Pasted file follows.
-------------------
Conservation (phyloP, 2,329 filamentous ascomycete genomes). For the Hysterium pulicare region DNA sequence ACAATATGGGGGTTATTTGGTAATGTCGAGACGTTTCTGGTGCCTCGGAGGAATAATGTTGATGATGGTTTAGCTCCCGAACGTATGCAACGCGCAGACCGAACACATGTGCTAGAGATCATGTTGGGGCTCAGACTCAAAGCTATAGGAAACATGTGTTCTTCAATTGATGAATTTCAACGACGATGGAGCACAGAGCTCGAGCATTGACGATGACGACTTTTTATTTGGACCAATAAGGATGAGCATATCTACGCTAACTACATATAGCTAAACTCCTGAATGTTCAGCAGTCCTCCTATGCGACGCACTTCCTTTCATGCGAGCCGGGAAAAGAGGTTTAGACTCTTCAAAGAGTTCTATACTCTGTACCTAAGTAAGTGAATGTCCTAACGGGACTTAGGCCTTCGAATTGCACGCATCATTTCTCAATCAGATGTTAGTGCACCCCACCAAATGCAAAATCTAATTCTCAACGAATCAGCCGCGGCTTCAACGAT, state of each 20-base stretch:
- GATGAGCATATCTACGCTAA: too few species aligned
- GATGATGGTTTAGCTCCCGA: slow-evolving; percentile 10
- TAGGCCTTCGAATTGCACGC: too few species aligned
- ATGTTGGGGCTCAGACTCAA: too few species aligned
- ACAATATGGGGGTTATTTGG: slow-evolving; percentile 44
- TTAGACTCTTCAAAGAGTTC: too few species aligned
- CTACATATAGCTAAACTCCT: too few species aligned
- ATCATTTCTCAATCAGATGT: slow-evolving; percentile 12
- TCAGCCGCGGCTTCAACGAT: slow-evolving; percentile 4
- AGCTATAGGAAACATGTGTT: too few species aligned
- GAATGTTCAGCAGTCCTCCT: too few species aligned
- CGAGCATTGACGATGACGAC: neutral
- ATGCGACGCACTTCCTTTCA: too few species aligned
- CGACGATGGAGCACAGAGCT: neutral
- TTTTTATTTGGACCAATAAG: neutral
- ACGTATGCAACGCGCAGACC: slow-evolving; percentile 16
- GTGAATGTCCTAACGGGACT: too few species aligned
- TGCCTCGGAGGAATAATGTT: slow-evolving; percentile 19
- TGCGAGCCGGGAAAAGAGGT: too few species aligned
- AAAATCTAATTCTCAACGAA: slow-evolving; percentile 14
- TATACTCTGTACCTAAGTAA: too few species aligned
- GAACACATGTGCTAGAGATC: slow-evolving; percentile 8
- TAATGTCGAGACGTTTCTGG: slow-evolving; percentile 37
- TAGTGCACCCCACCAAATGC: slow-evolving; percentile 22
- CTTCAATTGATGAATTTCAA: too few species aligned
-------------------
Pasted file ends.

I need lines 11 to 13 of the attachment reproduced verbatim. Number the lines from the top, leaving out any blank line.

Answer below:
- AGCTATAGGAAACATGTGTT: too few species aligned
- GAATGTTCAGCAGTCCTCCT: too few species aligned
- CGAGCATTGACGATGACGAC: neutral